Statue of Christopher Columbus (Columbus City Hall) facts for kids
Quick facts for kidsChristopher Columbus
The statue in 2006
|Location||Columbus, Ohio, United States|
Christopher Columbus, or simply Columbus, is a 1955 sculpture by Edoardo Alfieri, originally installed outside Columbus, Ohio's City Hall, in the United States. The statue was unveiled in 1955, celebrating Christopher Columbus's voyages to the New World. It was removed in July 2020, in light of the explorer's abusive relationship with indigenous Americans.
The statue rested on and was the central feature of the Portman Plaza on the south side of City Hall adjoining West Broad Street. The bronze alloy sculpture depicts Christopher Columbus wearing a cloak and holding a rolled document. The statue measures approximately 22 × 7.75 × 5.75 ft (6.7 × 2.36 × 1.75 m) and weighs approximately 31⁄2 tons. It rested on a square stone base that measures approximately 63 ft. A bronze plaque is infixed on the base.
Cast at the Micheluccio Foundry in Pistoia, Italy, the statue was a gift of the citizens of Genoa, Italy to the citizens of Columbus. It was transported from Italy to the United States aboard the Italian ocean liner SS Cristoforo Colombo. The statue was uncrated and erected in Columbus on October 10, 1955, and dedicated on October 12, 1955, during the city's Columbus Day celebration.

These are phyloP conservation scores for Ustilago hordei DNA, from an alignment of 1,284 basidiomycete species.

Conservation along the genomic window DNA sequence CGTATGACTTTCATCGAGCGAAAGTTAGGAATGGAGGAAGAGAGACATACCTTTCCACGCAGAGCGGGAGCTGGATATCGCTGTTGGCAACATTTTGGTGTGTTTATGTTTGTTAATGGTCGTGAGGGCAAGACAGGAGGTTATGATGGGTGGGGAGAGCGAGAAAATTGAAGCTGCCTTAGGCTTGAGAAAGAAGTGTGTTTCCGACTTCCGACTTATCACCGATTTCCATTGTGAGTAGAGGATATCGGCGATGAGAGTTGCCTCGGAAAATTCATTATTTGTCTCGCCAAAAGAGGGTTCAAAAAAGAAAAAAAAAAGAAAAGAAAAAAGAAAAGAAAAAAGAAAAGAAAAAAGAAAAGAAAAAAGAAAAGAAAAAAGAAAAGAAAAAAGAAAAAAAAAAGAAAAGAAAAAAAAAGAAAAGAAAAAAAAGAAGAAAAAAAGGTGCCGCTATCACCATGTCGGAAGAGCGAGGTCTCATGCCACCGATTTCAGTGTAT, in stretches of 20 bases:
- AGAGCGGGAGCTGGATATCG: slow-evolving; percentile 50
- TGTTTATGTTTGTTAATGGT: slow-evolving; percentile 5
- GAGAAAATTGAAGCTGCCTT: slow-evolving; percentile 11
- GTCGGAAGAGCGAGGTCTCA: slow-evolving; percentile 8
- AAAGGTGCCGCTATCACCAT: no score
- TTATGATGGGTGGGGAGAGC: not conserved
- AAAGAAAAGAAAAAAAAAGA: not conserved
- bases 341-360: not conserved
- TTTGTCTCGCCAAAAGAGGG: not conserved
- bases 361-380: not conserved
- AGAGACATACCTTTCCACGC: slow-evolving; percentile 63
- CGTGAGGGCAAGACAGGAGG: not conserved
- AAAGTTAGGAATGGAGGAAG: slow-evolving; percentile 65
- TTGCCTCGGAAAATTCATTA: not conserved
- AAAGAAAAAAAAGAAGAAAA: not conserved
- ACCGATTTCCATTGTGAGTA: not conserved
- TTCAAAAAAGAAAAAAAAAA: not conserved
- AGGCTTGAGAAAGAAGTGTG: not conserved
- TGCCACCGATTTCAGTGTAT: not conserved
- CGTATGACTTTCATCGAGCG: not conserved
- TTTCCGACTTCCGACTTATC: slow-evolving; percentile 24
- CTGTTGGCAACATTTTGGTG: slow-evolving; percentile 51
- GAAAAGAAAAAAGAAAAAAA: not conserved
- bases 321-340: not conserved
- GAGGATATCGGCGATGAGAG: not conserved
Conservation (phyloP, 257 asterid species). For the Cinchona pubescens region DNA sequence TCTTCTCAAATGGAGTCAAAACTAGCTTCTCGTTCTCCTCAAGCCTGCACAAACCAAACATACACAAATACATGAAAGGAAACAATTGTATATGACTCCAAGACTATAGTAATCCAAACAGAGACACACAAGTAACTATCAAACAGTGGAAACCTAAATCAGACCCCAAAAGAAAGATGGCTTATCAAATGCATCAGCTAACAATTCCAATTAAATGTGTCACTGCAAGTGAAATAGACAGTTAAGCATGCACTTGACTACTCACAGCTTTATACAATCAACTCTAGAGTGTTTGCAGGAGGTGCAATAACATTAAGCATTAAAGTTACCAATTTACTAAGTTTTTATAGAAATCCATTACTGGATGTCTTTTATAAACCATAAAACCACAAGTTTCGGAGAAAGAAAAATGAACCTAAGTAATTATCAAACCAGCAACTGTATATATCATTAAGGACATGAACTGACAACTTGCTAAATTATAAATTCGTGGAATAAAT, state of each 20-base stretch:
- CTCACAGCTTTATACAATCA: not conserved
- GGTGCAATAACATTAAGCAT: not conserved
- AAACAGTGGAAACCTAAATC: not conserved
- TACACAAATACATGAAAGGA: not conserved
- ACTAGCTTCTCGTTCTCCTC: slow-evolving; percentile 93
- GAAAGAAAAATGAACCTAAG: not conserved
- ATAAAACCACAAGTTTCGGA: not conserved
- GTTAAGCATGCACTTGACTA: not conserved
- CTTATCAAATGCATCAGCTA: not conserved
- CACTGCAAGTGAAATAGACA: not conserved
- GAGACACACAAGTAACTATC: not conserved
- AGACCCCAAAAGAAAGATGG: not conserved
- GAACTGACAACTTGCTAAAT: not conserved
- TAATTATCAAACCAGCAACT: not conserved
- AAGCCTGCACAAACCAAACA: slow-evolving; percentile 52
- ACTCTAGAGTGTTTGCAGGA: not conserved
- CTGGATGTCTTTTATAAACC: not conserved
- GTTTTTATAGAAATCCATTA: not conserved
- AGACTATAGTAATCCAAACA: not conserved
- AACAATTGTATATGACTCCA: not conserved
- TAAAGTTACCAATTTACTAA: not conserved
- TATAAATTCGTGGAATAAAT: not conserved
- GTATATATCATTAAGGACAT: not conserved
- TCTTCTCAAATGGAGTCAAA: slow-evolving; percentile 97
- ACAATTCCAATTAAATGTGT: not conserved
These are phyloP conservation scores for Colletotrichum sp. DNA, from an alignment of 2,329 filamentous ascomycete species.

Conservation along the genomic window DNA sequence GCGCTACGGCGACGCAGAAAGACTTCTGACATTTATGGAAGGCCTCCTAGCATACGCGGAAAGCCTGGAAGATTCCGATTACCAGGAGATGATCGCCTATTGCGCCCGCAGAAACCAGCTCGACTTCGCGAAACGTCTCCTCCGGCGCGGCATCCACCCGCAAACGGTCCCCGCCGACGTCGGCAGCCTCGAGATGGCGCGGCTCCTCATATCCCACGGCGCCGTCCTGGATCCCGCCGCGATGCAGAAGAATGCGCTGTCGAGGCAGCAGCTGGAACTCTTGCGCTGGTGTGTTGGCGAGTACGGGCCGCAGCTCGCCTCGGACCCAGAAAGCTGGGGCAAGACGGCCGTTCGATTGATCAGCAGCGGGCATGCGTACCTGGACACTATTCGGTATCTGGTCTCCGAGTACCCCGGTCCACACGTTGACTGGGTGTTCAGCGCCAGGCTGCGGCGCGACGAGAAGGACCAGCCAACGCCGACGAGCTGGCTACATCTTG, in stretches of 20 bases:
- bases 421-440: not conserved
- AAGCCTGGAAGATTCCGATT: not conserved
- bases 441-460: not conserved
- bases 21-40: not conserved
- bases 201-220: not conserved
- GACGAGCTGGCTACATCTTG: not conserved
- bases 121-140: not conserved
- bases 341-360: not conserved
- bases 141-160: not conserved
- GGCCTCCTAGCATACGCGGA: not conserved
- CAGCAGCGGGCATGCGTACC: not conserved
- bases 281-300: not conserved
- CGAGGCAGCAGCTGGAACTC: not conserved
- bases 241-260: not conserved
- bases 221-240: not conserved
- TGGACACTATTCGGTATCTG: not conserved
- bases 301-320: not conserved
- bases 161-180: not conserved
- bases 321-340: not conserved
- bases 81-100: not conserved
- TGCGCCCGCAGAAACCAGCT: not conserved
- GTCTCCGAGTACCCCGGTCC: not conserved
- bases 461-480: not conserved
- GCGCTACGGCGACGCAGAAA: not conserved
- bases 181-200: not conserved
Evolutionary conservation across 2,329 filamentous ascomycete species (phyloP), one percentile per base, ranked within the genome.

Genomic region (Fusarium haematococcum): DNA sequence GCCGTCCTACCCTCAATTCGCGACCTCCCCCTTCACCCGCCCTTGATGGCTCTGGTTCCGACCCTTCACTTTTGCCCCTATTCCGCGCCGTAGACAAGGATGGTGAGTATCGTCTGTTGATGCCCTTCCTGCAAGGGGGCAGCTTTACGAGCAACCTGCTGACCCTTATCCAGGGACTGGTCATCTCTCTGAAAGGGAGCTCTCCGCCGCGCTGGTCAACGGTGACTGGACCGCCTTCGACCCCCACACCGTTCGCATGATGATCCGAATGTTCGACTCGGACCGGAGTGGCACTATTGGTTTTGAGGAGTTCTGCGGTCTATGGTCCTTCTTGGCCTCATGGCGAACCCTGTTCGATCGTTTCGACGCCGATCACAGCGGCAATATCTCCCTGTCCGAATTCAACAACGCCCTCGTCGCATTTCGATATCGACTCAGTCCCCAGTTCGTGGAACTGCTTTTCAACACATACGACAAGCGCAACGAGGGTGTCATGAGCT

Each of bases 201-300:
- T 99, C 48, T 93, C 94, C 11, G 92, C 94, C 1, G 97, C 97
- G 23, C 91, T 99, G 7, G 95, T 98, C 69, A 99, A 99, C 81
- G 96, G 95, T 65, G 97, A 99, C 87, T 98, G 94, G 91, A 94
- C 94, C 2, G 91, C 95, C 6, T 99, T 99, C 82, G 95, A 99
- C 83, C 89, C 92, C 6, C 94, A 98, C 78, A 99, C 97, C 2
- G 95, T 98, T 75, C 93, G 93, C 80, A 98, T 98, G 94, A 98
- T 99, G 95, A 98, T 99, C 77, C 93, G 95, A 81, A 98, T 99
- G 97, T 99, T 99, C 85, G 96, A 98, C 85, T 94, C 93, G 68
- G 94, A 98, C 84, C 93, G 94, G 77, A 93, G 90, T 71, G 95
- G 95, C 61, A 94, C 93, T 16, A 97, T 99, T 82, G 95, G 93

As the statue was undergoing repair work in 1979, a time capsule in the form of a copper box was discovered. It contained, among other items, a railroad bill of lading for shipment of the statue.
The statue was surveyed by the Smithsonian Institution's "Save Outdoor Sculpture!" program in 1992.
Amid the controversial removal of Confederate monuments and memorials beginning in 2015, about 150 protesters rallied at the statue in August 2017. The protests aimed to have the statue removed, given Christopher Columbus's violence and enslavement of Native Americans. The 2020 George Floyd protests in Columbus renewed calls to remove the statue, with petitions circulating to also remove other statues of the explorer and to rename the city. The statue's removal was announced on June 18, with the mayor announcing plans for a work of art that better represents the people of Columbus. The statue had been vandalized one day prior. The Columbus Piave Club, representing the Italian-Americans who facilitated the statue's installation there, opposed the move, and called for it to either stay or be returned to them. The club stated it had celebrated the anniversary of its unveiling every year by the statue, since 1955. A city resident filed a lawsuit urging for a court order to stop the statue's removal, in hope that a decision is made by the Columbus City Council after a public hearing. The Columbus Art Commission, which oversees the city's public art, voted unanimously to approve the statue's removal on June 24. The statue was removed and stored on July 1, without a public hearing, as the mayor was able to order it. The art commission announced there will be public input into the work that replaces it, and who the artist will be.
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